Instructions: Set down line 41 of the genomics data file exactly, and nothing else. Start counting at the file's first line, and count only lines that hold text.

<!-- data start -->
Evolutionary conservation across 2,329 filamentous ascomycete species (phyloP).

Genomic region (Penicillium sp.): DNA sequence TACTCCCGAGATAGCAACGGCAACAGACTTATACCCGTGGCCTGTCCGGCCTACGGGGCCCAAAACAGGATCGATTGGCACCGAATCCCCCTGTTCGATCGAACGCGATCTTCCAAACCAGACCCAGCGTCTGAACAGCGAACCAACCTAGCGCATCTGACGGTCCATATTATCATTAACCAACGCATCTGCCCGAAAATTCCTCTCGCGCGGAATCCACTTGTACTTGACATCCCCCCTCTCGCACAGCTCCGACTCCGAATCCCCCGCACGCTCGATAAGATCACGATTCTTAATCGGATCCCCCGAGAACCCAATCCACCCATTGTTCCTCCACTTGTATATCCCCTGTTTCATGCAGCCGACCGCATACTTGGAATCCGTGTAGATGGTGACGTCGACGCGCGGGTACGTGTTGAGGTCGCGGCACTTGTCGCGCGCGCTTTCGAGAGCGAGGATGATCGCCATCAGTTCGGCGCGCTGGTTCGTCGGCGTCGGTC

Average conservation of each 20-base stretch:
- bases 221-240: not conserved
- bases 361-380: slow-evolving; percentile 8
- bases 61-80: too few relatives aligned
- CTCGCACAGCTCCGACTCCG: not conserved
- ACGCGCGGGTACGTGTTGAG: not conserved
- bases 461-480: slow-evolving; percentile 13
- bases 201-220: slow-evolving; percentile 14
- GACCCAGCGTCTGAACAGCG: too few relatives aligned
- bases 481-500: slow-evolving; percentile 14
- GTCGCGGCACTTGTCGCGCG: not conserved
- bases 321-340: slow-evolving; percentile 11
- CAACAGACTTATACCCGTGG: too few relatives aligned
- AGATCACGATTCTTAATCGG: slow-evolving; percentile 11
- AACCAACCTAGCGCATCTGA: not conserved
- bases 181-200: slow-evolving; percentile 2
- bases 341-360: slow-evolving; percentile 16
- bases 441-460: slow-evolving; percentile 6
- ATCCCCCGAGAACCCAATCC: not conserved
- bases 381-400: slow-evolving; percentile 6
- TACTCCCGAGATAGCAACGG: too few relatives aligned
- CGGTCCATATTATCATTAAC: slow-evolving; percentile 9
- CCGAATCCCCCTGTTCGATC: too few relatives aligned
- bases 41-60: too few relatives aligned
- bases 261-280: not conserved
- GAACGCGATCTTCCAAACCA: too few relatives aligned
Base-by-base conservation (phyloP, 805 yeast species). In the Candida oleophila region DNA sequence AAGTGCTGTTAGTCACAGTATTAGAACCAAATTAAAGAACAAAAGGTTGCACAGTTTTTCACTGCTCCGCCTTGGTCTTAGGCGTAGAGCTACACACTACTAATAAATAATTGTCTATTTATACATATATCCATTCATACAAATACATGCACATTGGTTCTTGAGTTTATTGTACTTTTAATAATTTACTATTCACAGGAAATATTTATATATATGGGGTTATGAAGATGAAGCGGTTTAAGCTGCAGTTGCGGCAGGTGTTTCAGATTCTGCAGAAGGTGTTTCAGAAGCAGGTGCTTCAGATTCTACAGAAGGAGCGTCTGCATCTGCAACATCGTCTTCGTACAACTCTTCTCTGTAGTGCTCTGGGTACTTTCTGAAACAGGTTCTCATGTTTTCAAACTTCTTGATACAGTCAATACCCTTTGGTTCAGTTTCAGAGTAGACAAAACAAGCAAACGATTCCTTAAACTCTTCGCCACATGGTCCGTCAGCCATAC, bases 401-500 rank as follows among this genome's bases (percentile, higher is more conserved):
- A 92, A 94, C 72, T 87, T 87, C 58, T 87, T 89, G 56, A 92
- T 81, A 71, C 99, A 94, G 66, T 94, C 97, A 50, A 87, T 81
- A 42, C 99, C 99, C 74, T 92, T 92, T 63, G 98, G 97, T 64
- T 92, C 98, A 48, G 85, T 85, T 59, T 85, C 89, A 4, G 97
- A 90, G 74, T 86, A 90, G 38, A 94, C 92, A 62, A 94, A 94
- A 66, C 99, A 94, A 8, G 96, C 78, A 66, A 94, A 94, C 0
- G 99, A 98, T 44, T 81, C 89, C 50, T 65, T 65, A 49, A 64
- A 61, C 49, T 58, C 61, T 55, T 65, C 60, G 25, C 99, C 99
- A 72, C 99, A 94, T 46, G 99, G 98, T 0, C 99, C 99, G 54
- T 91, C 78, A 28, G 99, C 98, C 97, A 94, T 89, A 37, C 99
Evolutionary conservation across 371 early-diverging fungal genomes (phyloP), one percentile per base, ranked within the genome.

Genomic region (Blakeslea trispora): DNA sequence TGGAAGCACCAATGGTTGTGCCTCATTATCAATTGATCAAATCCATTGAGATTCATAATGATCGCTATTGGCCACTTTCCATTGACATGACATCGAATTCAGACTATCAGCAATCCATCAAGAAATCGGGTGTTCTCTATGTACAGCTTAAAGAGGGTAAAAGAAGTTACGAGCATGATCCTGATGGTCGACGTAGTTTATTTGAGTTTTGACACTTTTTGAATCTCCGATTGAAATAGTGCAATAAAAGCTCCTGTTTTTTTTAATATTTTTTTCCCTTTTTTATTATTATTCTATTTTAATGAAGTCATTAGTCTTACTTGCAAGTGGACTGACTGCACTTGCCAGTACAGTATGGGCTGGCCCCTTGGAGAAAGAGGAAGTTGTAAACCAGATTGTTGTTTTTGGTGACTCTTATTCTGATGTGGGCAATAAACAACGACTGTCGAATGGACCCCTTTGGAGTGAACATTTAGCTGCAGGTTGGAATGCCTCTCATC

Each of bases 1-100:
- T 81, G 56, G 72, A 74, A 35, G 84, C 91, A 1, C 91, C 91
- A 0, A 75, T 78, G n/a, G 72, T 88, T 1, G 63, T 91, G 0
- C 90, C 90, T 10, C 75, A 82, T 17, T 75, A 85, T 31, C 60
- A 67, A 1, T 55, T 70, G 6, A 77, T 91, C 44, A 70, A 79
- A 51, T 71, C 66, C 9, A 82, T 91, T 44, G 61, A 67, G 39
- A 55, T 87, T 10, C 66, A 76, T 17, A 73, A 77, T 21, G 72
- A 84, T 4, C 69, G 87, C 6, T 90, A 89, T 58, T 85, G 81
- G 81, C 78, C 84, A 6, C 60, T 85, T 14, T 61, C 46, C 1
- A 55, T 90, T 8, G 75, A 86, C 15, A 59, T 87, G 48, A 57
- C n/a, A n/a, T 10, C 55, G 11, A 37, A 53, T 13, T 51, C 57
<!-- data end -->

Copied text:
Genomic region (Blakeslea trispora): DNA sequence TGGAAGCACCAATGGTTGTGCCTCATTATCAATTGATCAAATCCATTGAGATTCATAATGATCGCTATTGGCCACTTTCCATTGACATGACATCGAATTCAGACTATCAGCAATCCATCAAGAAATCGGGTGTTCTCTATGTACAGCTTAAAGAGGGTAAAAGAAGTTACGAGCATGATCCTGATGGTCGACGTAGTTTATTTGAGTTTTGACACTTTTTGAATCTCCGATTGAAATAGTGCAATAAAAGCTCCTGTTTTTTTTAATATTTTTTTCCCTTTTTTATTATTATTCTATTTTAATGAAGTCATTAGTCTTACTTGCAAGTGGACTGACTGCACTTGCCAGTACAGTATGGGCTGGCCCCTTGGAGAAAGAGGAAGTTGTAAACCAGATTGTTGTTTTTGGTGACTCTTATTCTGATGTGGGCAATAAACAACGACTGTCGAATGGACCCCTTTGGAGTGAACATTTAGCTGCAGGTTGGAATGCCTCTCATC